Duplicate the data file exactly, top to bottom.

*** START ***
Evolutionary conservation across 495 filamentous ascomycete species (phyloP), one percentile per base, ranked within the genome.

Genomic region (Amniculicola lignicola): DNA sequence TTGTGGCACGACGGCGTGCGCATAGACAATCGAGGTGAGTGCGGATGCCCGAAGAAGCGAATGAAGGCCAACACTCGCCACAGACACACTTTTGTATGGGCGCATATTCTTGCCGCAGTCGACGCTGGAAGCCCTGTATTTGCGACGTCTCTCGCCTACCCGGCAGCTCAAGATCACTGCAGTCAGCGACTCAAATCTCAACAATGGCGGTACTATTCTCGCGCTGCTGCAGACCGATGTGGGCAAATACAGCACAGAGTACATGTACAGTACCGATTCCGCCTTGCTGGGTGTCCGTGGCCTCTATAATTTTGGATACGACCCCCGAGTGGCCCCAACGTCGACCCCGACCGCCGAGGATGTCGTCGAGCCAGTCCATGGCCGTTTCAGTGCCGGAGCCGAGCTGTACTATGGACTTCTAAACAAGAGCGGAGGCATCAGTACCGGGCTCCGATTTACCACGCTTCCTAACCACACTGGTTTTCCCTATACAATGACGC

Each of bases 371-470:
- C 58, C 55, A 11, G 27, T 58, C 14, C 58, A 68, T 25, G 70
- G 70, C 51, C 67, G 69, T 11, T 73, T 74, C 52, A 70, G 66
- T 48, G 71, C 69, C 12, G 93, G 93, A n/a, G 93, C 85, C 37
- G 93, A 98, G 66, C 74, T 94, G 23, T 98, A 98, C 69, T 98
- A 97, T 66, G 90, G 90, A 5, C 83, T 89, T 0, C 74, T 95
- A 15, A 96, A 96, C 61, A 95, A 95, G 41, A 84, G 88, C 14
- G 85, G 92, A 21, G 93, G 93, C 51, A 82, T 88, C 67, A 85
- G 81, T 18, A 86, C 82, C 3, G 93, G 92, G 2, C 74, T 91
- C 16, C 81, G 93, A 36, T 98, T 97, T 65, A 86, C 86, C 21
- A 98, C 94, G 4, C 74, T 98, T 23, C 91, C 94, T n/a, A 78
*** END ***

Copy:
Evolutionary conservation across 495 filamentous ascomycete species (phyloP), one percentile per base, ranked within the genome.

Genomic region (Amniculicola lignicola): DNA sequence TTGTGGCACGACGGCGTGCGCATAGACAATCGAGGTGAGTGCGGATGCCCGAAGAAGCGAATGAAGGCCAACACTCGCCACAGACACACTTTTGTATGGGCGCATATTCTTGCCGCAGTCGACGCTGGAAGCCCTGTATTTGCGACGTCTCTCGCCTACCCGGCAGCTCAAGATCACTGCAGTCAGCGACTCAAATCTCAACAATGGCGGTACTATTCTCGCGCTGCTGCAGACCGATGTGGGCAAATACAGCACAGAGTACATGTACAGTACCGATTCCGCCTTGCTGGGTGTCCGTGGCCTCTATAATTTTGGATACGACCCCCGAGTGGCCCCAACGTCGACCCCGACCGCCGAGGATGTCGTCGAGCCAGTCCATGGCCGTTTCAGTGCCGGAGCCGAGCTGTACTATGGACTTCTAAACAAGAGCGGAGGCATCAGTACCGGGCTCCGATTTACCACGCTTCCTAACCACACTGGTTTTCCCTATACAATGACGC

Each of bases 371-470:
- C 58, C 55, A 11, G 27, T 58, C 14, C 58, A 68, T 25, G 70
- G 70, C 51, C 67, G 69, T 11, T 73, T 74, C 52, A 70, G 66
- T 48, G 71, C 69, C 12, G 93, G 93, A n/a, G 93, C 85, C 37
- G 93, A 98, G 66, C 74, T 94, G 23, T 98, A 98, C 69, T 98
- A 97, T 66, G 90, G 90, A 5, C 83, T 89, T 0, C 74, T 95
- A 15, A 96, A 96, C 61, A 95, A 95, G 41, A 84, G 88, C 14
- G 85, G 92, A 21, G 93, G 93, C 51, A 82, T 88, C 67, A 85
- G 81, T 18, A 86, C 82, C 3, G 93, G 92, G 2, C 74, T 91
- C 16, C 81, G 93, A 36, T 98, T 97, T 65, A 86, C 86, C 21
- A 98, C 94, G 4, C 74, T 98, T 23, C 91, C 94, T n/a, A 78